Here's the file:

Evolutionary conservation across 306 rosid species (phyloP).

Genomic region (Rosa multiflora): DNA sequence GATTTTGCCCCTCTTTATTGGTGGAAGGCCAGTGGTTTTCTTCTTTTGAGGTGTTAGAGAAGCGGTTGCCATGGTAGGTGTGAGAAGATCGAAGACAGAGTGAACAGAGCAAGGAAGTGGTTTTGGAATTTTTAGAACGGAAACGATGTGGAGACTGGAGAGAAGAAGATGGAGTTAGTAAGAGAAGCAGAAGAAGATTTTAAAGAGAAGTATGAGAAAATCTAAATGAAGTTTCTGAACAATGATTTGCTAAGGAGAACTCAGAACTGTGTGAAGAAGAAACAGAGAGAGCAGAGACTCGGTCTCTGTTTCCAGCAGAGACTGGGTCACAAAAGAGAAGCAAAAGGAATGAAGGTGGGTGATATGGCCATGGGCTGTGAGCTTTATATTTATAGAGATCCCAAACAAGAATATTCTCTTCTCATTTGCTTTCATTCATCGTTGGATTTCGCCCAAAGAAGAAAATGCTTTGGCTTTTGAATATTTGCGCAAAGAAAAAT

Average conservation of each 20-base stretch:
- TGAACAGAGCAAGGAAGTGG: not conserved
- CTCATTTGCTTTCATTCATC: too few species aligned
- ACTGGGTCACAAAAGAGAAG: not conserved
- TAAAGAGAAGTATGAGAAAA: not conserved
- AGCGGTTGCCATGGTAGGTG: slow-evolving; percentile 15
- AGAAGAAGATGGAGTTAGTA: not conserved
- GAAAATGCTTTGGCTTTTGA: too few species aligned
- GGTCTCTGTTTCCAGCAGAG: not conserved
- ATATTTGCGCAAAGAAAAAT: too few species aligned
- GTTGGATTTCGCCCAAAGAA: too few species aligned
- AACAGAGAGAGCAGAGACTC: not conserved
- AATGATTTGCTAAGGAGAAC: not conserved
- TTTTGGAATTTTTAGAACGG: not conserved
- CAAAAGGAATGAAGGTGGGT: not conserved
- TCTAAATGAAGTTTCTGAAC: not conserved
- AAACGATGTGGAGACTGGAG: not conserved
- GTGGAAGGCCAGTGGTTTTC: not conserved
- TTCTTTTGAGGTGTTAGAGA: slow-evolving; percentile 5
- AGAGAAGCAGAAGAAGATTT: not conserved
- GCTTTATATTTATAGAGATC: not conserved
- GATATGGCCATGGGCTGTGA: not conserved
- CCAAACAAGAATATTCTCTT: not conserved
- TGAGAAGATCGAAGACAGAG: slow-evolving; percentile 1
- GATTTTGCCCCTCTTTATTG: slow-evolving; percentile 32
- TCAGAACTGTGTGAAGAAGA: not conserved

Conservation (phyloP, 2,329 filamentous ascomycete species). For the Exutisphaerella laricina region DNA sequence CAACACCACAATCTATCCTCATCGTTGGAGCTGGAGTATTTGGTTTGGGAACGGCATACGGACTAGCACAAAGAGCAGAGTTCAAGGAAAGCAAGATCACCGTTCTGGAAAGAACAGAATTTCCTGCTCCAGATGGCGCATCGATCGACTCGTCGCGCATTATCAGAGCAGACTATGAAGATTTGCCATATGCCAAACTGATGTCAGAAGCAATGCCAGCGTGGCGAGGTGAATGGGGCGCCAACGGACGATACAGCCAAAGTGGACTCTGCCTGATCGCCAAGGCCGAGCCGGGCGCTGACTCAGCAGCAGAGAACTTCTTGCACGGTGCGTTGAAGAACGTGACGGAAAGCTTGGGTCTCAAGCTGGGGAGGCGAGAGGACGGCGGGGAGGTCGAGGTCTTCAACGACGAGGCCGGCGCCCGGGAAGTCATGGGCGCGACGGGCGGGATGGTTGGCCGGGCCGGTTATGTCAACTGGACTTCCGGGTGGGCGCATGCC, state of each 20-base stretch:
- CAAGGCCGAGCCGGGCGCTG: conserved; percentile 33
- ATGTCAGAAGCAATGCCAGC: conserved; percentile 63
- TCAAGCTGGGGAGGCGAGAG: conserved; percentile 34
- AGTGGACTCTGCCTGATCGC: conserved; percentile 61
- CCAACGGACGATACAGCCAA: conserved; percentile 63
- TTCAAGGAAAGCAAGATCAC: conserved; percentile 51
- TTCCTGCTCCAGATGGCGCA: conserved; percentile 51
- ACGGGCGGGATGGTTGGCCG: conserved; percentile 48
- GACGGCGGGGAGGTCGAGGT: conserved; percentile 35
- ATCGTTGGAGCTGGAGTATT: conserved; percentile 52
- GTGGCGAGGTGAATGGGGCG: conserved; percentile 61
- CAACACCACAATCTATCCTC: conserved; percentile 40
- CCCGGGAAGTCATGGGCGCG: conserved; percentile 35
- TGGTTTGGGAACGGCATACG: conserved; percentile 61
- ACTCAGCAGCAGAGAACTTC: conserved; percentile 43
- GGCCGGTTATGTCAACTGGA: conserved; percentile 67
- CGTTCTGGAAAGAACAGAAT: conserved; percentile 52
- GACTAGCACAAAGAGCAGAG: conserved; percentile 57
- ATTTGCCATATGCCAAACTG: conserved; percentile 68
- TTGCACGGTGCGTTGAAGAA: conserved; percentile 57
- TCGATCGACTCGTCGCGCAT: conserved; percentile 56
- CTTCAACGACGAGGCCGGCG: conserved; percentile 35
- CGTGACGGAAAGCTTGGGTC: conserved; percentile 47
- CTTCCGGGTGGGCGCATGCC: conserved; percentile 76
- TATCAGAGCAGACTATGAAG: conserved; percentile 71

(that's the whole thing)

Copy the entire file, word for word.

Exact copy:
Evolutionary conservation across 306 rosid species (phyloP).

Genomic region (Rosa multiflora): DNA sequence GATTTTGCCCCTCTTTATTGGTGGAAGGCCAGTGGTTTTCTTCTTTTGAGGTGTTAGAGAAGCGGTTGCCATGGTAGGTGTGAGAAGATCGAAGACAGAGTGAACAGAGCAAGGAAGTGGTTTTGGAATTTTTAGAACGGAAACGATGTGGAGACTGGAGAGAAGAAGATGGAGTTAGTAAGAGAAGCAGAAGAAGATTTTAAAGAGAAGTATGAGAAAATCTAAATGAAGTTTCTGAACAATGATTTGCTAAGGAGAACTCAGAACTGTGTGAAGAAGAAACAGAGAGAGCAGAGACTCGGTCTCTGTTTCCAGCAGAGACTGGGTCACAAAAGAGAAGCAAAAGGAATGAAGGTGGGTGATATGGCCATGGGCTGTGAGCTTTATATTTATAGAGATCCCAAACAAGAATATTCTCTTCTCATTTGCTTTCATTCATCGTTGGATTTCGCCCAAAGAAGAAAATGCTTTGGCTTTTGAATATTTGCGCAAAGAAAAAT

Average conservation of each 20-base stretch:
- TGAACAGAGCAAGGAAGTGG: not conserved
- CTCATTTGCTTTCATTCATC: too few species aligned
- ACTGGGTCACAAAAGAGAAG: not conserved
- TAAAGAGAAGTATGAGAAAA: not conserved
- AGCGGTTGCCATGGTAGGTG: slow-evolving; percentile 15
- AGAAGAAGATGGAGTTAGTA: not conserved
- GAAAATGCTTTGGCTTTTGA: too few species aligned
- GGTCTCTGTTTCCAGCAGAG: not conserved
- ATATTTGCGCAAAGAAAAAT: too few species aligned
- GTTGGATTTCGCCCAAAGAA: too few species aligned
- AACAGAGAGAGCAGAGACTC: not conserved
- AATGATTTGCTAAGGAGAAC: not conserved
- TTTTGGAATTTTTAGAACGG: not conserved
- CAAAAGGAATGAAGGTGGGT: not conserved
- TCTAAATGAAGTTTCTGAAC: not conserved
- AAACGATGTGGAGACTGGAG: not conserved
- GTGGAAGGCCAGTGGTTTTC: not conserved
- TTCTTTTGAGGTGTTAGAGA: slow-evolving; percentile 5
- AGAGAAGCAGAAGAAGATTT: not conserved
- GCTTTATATTTATAGAGATC: not conserved
- GATATGGCCATGGGCTGTGA: not conserved
- CCAAACAAGAATATTCTCTT: not conserved
- TGAGAAGATCGAAGACAGAG: slow-evolving; percentile 1
- GATTTTGCCCCTCTTTATTG: slow-evolving; percentile 32
- TCAGAACTGTGTGAAGAAGA: not conserved

Conservation (phyloP, 2,329 filamentous ascomycete species). For the Exutisphaerella laricina region DNA sequence CAACACCACAATCTATCCTCATCGTTGGAGCTGGAGTATTTGGTTTGGGAACGGCATACGGACTAGCACAAAGAGCAGAGTTCAAGGAAAGCAAGATCACCGTTCTGGAAAGAACAGAATTTCCTGCTCCAGATGGCGCATCGATCGACTCGTCGCGCATTATCAGAGCAGACTATGAAGATTTGCCATATGCCAAACTGATGTCAGAAGCAATGCCAGCGTGGCGAGGTGAATGGGGCGCCAACGGACGATACAGCCAAAGTGGACTCTGCCTGATCGCCAAGGCCGAGCCGGGCGCTGACTCAGCAGCAGAGAACTTCTTGCACGGTGCGTTGAAGAACGTGACGGAAAGCTTGGGTCTCAAGCTGGGGAGGCGAGAGGACGGCGGGGAGGTCGAGGTCTTCAACGACGAGGCCGGCGCCCGGGAAGTCATGGGCGCGACGGGCGGGATGGTTGGCCGGGCCGGTTATGTCAACTGGACTTCCGGGTGGGCGCATGCC, state of each 20-base stretch:
- CAAGGCCGAGCCGGGCGCTG: conserved; percentile 33
- ATGTCAGAAGCAATGCCAGC: conserved; percentile 63
- TCAAGCTGGGGAGGCGAGAG: conserved; percentile 34
- AGTGGACTCTGCCTGATCGC: conserved; percentile 61
- CCAACGGACGATACAGCCAA: conserved; percentile 63
- TTCAAGGAAAGCAAGATCAC: conserved; percentile 51
- TTCCTGCTCCAGATGGCGCA: conserved; percentile 51
- ACGGGCGGGATGGTTGGCCG: conserved; percentile 48
- GACGGCGGGGAGGTCGAGGT: conserved; percentile 35
- ATCGTTGGAGCTGGAGTATT: conserved; percentile 52
- GTGGCGAGGTGAATGGGGCG: conserved; percentile 61
- CAACACCACAATCTATCCTC: conserved; percentile 40
- CCCGGGAAGTCATGGGCGCG: conserved; percentile 35
- TGGTTTGGGAACGGCATACG: conserved; percentile 61
- ACTCAGCAGCAGAGAACTTC: conserved; percentile 43
- GGCCGGTTATGTCAACTGGA: conserved; percentile 67
- CGTTCTGGAAAGAACAGAAT: conserved; percentile 52
- GACTAGCACAAAGAGCAGAG: conserved; percentile 57
- ATTTGCCATATGCCAAACTG: conserved; percentile 68
- TTGCACGGTGCGTTGAAGAA: conserved; percentile 57
- TCGATCGACTCGTCGCGCAT: conserved; percentile 56
- CTTCAACGACGAGGCCGGCG: conserved; percentile 35
- CGTGACGGAAAGCTTGGGTC: conserved; percentile 47
- CTTCCGGGTGGGCGCATGCC: conserved; percentile 76
- TATCAGAGCAGACTATGAAG: conserved; percentile 71